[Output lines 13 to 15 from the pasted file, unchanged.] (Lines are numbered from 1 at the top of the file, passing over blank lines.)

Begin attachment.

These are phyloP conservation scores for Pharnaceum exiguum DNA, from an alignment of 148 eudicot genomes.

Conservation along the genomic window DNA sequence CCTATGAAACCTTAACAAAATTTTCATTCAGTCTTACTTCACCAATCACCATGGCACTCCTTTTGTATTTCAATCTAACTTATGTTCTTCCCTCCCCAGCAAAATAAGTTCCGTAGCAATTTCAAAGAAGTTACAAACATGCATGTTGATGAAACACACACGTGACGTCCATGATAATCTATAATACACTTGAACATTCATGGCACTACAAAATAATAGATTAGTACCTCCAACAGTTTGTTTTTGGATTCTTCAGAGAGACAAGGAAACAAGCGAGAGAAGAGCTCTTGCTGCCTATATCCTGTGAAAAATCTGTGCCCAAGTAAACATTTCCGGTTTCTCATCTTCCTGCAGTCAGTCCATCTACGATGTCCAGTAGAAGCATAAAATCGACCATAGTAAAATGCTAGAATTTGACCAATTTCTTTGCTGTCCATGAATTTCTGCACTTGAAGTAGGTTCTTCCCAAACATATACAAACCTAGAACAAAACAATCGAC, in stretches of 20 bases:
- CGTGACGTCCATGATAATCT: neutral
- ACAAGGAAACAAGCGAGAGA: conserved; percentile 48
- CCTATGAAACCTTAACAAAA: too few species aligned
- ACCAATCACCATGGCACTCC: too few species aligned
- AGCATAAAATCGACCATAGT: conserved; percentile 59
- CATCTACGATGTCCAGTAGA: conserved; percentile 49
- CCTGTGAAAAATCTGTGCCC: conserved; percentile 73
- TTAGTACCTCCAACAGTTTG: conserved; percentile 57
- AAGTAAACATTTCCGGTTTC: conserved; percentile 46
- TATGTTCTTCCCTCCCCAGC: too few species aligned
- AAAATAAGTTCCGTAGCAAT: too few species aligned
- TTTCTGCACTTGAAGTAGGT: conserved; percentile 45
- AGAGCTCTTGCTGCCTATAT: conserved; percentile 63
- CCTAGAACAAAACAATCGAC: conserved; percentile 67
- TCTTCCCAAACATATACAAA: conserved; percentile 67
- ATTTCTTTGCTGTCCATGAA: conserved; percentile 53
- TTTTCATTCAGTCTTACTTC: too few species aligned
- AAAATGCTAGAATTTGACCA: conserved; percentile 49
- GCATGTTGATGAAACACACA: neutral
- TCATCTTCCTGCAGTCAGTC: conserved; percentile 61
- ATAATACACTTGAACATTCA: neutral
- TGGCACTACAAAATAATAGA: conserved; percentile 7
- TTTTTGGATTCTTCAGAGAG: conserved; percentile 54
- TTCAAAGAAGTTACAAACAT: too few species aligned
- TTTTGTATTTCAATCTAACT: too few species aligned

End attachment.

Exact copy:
- AAAATAAGTTCCGTAGCAAT: too few species aligned
- TTTCTGCACTTGAAGTAGGT: conserved; percentile 45
- AGAGCTCTTGCTGCCTATAT: conserved; percentile 63